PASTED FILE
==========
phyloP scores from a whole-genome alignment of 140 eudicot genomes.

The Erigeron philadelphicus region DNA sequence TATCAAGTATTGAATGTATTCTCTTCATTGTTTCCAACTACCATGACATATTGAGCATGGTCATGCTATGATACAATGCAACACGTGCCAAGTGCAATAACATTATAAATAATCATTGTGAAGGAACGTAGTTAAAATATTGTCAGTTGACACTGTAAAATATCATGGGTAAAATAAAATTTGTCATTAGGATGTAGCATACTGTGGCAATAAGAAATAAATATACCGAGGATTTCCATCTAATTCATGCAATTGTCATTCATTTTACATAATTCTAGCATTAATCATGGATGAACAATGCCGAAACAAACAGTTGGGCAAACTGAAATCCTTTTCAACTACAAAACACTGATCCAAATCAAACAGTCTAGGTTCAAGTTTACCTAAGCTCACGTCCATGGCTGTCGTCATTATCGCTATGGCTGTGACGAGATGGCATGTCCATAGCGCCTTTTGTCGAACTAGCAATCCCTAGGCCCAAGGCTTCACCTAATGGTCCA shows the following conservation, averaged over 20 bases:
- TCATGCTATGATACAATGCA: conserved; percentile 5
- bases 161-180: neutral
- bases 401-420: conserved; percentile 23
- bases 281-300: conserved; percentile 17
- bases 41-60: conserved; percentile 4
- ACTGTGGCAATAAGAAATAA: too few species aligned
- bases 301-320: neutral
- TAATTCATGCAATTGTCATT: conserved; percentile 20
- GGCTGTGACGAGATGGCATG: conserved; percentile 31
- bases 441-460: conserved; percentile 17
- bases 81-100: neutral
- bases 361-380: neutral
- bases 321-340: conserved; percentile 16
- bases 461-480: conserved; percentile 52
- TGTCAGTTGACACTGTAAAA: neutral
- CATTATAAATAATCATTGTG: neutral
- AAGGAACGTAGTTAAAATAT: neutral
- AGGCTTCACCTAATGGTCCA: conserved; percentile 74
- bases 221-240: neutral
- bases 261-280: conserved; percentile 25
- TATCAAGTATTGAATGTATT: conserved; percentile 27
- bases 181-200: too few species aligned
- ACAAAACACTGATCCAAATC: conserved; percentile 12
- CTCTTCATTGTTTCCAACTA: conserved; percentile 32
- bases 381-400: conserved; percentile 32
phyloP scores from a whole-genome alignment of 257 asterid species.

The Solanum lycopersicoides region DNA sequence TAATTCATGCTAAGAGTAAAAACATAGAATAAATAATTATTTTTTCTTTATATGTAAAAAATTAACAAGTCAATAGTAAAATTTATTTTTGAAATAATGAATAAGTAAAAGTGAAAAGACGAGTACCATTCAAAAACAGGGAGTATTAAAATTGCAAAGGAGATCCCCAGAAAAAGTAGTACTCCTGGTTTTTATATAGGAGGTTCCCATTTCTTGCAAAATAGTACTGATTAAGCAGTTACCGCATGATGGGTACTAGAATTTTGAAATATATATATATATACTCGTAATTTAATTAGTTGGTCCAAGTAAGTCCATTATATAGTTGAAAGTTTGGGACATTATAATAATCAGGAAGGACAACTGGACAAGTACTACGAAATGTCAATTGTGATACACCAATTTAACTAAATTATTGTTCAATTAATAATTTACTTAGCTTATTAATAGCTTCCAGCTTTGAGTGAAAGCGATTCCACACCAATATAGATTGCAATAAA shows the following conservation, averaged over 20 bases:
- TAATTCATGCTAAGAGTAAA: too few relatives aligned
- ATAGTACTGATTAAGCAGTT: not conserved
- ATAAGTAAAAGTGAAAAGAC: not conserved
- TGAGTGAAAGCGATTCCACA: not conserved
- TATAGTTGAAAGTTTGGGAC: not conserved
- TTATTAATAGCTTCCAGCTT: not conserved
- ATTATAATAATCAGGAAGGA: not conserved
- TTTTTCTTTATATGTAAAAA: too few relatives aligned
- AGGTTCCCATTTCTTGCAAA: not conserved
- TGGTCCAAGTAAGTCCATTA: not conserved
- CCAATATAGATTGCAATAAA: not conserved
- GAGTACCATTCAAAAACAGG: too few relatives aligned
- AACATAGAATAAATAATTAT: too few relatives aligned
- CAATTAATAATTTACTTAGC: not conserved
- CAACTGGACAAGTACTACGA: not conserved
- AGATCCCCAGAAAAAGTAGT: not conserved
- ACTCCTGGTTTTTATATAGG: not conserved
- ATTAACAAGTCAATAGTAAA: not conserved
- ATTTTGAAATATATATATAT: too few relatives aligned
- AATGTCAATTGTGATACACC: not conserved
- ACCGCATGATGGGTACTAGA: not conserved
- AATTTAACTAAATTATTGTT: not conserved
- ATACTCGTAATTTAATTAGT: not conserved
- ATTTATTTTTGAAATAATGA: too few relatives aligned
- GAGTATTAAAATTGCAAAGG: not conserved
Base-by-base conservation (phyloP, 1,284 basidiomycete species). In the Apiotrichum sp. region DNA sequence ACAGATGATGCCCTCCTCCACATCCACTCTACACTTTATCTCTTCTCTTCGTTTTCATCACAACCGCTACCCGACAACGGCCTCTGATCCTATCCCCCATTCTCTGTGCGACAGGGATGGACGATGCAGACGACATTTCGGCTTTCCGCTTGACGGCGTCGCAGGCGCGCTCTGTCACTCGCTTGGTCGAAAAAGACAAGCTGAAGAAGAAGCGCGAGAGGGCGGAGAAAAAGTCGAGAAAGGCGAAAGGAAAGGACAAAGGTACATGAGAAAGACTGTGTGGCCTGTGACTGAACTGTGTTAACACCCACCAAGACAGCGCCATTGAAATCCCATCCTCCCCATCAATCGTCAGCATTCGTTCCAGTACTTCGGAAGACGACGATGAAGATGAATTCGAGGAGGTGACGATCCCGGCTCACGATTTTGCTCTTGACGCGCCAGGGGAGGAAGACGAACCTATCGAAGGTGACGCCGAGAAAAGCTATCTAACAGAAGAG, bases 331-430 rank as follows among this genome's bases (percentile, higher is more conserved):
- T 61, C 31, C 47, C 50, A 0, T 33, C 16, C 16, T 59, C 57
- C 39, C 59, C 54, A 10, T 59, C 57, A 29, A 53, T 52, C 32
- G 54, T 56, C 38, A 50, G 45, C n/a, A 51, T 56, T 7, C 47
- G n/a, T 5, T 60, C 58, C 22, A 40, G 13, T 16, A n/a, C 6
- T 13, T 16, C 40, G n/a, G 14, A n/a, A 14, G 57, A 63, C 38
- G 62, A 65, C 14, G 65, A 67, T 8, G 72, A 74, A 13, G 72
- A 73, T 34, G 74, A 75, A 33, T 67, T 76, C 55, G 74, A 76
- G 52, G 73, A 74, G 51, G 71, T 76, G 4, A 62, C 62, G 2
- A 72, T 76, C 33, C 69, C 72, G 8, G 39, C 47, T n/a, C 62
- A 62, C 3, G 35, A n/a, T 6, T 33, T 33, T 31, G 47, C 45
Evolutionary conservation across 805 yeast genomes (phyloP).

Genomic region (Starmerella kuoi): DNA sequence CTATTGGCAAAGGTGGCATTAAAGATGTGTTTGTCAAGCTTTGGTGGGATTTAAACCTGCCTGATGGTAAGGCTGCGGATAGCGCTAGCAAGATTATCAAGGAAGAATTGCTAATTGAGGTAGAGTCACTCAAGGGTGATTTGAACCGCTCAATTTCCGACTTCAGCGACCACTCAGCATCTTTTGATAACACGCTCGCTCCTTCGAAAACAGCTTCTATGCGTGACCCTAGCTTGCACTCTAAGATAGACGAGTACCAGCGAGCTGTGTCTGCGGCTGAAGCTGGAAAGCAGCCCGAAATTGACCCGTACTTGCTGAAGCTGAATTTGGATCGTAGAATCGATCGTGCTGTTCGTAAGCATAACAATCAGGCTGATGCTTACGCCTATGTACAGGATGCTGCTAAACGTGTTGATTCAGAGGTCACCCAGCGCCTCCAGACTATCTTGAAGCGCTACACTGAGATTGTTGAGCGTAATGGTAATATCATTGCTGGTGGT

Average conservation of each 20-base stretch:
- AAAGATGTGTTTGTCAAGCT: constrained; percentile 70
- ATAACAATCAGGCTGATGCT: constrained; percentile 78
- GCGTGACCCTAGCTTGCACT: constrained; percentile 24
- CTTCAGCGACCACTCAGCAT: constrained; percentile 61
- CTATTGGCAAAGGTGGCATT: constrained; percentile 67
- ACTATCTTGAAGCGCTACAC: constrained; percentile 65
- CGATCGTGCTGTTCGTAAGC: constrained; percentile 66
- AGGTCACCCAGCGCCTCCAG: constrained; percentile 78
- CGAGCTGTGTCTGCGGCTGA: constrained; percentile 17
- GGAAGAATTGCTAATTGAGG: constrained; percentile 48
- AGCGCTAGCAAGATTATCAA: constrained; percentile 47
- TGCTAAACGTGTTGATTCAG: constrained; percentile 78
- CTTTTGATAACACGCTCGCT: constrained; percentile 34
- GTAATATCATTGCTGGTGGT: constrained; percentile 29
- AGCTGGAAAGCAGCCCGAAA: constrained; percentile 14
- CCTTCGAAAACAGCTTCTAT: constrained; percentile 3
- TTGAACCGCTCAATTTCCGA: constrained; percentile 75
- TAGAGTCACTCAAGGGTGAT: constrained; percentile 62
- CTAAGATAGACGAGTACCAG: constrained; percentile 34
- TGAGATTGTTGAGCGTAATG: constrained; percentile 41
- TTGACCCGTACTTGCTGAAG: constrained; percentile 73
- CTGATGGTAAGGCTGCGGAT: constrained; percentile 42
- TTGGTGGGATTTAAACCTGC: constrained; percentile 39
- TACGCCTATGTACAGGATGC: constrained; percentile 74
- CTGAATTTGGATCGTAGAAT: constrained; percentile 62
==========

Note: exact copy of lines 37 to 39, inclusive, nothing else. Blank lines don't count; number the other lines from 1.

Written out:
- TTTTTCTTTATATGTAAAAA: too few relatives aligned
- AGGTTCCCATTTCTTGCAAA: not conserved
- TGGTCCAAGTAAGTCCATTA: not conserved